Have a look at this sample PDF (here’s the data). In particular, try modifying a value in the table and watch the bars update. Try modifying a value to $200,000 so that the Y-axis needs to be re-scaled. Cool.
To use one of these charts in your PDF form, open this sample in Designer and turn the chart subform into a fragment that you’ll be able to bring into other forms. When you open in Designer you’ll see some instructions that get hidden at runtime. The components within the chart can be styled and customized as required. The aspects that need not be set at design time are: the positions of the dynamic elements (labels, tics, bar), the contents of the labels and the size of the bars.
Once the chart is sized, positioned and styled as you like, then look at the calculate script on the chart subform to set the rest of the parameters. At the top of the script you will see variables for controlling the rest of the chart behaviour:
- Bar colours
- grid line control (short tics vs. lines that extend across the chart)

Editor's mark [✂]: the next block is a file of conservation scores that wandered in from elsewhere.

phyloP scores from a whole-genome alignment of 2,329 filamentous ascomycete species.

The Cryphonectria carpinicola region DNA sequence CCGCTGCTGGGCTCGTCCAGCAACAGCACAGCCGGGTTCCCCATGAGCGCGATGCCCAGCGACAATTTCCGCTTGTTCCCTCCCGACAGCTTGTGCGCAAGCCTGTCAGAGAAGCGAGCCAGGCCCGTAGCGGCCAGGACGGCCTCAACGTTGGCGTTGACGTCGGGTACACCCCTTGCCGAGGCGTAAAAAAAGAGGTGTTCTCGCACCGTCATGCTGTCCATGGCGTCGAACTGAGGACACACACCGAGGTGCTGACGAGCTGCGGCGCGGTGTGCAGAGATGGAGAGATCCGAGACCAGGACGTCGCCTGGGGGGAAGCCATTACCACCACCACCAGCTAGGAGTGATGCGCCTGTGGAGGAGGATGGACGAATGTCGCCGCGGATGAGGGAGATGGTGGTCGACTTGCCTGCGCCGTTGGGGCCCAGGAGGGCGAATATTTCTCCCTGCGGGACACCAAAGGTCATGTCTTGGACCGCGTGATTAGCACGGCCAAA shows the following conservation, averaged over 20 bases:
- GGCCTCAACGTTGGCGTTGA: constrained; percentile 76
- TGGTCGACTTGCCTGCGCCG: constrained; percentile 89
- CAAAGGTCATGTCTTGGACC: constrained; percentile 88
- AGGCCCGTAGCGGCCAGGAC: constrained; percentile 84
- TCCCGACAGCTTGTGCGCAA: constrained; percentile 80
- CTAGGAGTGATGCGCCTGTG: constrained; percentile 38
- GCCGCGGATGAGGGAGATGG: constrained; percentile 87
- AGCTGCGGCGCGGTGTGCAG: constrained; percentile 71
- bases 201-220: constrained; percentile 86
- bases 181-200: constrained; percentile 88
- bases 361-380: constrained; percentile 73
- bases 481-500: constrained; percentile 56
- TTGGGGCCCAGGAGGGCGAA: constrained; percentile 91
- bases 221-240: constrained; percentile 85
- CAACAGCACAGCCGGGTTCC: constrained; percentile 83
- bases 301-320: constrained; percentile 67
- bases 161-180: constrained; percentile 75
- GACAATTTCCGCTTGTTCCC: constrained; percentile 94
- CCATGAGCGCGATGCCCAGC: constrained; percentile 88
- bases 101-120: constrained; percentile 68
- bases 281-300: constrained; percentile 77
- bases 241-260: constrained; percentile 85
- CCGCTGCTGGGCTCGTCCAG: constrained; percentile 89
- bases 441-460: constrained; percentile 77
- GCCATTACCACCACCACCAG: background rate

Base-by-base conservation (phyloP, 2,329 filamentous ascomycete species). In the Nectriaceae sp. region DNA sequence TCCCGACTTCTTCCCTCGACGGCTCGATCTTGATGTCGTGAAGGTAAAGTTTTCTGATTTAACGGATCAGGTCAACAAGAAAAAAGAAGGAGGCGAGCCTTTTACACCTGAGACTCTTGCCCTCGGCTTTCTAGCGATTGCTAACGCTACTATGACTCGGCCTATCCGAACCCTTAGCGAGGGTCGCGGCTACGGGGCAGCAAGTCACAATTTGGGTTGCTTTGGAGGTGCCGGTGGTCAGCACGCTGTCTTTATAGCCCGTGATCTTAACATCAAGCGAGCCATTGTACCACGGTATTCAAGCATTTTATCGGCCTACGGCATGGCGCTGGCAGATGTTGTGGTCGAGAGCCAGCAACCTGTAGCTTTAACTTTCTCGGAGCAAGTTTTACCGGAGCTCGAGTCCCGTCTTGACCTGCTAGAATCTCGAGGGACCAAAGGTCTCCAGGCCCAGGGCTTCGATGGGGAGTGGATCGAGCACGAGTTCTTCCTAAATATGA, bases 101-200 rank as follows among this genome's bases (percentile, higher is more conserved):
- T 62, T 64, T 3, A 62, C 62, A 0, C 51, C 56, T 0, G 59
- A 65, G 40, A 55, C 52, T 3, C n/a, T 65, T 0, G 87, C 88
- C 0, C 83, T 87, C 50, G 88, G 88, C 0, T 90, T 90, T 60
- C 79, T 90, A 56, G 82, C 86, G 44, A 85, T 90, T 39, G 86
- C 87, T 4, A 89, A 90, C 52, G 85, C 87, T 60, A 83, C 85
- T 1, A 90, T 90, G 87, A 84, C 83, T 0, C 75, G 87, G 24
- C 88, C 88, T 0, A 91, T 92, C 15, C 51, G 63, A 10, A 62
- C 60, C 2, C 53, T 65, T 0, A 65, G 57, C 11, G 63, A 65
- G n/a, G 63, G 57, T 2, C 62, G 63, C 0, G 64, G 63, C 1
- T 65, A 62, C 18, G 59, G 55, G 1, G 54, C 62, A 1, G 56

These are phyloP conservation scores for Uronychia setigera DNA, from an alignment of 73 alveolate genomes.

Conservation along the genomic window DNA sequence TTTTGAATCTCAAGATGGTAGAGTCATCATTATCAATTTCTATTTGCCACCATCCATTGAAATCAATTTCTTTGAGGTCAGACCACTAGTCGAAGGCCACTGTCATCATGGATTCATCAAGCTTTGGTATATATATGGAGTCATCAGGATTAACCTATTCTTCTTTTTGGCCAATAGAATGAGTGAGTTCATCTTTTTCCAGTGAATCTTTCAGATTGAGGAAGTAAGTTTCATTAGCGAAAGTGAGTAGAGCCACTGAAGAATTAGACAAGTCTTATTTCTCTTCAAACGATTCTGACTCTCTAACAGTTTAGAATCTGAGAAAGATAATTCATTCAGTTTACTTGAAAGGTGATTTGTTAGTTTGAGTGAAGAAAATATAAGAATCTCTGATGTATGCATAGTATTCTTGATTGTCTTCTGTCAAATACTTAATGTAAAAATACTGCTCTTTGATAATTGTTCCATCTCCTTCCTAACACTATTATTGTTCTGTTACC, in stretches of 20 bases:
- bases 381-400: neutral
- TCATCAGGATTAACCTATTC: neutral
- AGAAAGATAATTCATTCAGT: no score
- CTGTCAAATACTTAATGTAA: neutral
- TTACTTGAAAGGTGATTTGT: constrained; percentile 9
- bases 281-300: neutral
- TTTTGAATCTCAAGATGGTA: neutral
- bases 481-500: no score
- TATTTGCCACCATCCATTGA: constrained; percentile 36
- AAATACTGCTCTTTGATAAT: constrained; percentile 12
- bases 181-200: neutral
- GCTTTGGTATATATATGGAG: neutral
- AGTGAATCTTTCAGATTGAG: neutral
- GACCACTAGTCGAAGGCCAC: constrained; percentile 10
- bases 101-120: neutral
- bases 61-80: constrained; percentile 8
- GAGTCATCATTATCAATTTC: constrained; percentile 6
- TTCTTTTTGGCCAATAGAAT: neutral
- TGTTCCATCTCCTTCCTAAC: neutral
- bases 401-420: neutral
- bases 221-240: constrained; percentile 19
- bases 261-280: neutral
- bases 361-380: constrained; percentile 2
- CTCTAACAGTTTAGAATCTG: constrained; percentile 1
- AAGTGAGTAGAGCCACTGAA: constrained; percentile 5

- x label staggering (prevent overlapping labels)
- define the gap size between bars
- Set the maximum number of labels on the Y axis
- Column stacking (on or off)
- SOM expressions defining the data series
The form makes use of dynamic subforms to draw the variable elements of the chart — X and Y labels and bars. Once the subforms were created, the script resizes and positions them correctly. A more efficient way to draw the chart would be to pre-create a fixed number of labels and bars at design time — not wrapped in subforms. Drawing the chart would simply use the pre-created objects and hide the ones not need. The problem with this approach is that it is harder to author — the author is responsible for making sure there are enough labels and bars. My version of the form opts for easier design and a slightly less efficient runtime. But either way, this approach of rendering graphics won’t scale well to larger more complex implementations.